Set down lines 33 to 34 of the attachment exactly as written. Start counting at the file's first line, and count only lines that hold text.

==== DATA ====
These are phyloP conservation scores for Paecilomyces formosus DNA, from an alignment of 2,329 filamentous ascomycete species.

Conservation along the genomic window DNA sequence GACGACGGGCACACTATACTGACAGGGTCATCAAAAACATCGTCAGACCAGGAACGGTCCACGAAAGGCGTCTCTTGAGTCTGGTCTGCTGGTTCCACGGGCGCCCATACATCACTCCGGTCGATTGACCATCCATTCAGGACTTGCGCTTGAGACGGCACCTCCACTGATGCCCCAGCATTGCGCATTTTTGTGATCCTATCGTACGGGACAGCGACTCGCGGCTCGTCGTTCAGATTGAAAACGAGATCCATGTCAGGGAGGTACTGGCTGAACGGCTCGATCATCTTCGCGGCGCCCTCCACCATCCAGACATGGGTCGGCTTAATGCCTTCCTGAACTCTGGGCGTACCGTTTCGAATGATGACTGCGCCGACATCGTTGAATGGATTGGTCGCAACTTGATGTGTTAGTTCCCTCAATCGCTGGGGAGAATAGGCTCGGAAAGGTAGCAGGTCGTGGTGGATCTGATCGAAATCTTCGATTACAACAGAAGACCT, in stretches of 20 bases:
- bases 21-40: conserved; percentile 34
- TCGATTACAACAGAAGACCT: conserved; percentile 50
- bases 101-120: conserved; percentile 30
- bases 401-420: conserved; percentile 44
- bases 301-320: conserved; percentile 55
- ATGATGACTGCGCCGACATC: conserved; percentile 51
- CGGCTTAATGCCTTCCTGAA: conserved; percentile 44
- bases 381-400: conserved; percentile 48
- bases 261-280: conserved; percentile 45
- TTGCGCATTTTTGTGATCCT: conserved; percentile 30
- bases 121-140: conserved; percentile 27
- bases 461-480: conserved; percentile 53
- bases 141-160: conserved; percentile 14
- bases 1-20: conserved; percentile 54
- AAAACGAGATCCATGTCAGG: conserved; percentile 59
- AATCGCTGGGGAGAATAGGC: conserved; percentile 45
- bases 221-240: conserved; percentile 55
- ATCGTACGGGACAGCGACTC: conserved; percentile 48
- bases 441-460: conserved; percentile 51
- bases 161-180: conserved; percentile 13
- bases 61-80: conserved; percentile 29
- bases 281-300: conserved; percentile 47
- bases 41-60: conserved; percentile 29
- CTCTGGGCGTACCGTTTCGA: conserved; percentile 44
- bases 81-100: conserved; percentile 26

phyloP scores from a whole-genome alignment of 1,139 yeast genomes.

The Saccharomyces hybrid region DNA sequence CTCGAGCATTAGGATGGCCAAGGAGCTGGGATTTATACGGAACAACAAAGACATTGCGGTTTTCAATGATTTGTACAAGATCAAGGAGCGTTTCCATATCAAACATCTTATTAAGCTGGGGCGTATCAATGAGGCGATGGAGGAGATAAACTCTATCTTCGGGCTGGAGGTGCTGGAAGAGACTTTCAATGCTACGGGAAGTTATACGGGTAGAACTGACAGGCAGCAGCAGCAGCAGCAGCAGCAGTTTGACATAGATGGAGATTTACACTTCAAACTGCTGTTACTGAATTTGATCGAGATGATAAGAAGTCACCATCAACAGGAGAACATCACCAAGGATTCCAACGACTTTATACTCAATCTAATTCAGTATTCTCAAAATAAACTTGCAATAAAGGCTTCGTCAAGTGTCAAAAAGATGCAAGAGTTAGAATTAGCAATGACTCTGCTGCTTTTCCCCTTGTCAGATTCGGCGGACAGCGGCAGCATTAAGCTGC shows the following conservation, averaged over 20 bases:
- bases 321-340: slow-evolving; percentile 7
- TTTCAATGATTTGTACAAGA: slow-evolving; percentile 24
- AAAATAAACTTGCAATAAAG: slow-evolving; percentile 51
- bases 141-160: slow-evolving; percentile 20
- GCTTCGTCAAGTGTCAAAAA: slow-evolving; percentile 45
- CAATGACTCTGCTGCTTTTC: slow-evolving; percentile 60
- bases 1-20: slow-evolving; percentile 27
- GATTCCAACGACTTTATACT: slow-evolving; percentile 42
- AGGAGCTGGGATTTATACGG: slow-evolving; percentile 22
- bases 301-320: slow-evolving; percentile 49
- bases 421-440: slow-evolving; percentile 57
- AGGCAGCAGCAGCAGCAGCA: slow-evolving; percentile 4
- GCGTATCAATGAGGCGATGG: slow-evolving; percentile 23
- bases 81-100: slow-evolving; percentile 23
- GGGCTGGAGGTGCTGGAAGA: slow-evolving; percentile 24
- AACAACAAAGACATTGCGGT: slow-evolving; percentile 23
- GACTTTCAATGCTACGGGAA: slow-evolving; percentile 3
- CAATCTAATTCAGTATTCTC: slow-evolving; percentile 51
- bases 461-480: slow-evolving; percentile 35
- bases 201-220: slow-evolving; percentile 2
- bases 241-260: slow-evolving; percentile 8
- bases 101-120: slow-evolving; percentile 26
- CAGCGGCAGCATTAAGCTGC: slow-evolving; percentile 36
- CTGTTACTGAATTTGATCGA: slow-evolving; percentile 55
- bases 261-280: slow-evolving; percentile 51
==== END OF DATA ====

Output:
- bases 141-160: slow-evolving; percentile 20
- GCTTCGTCAAGTGTCAAAAA: slow-evolving; percentile 45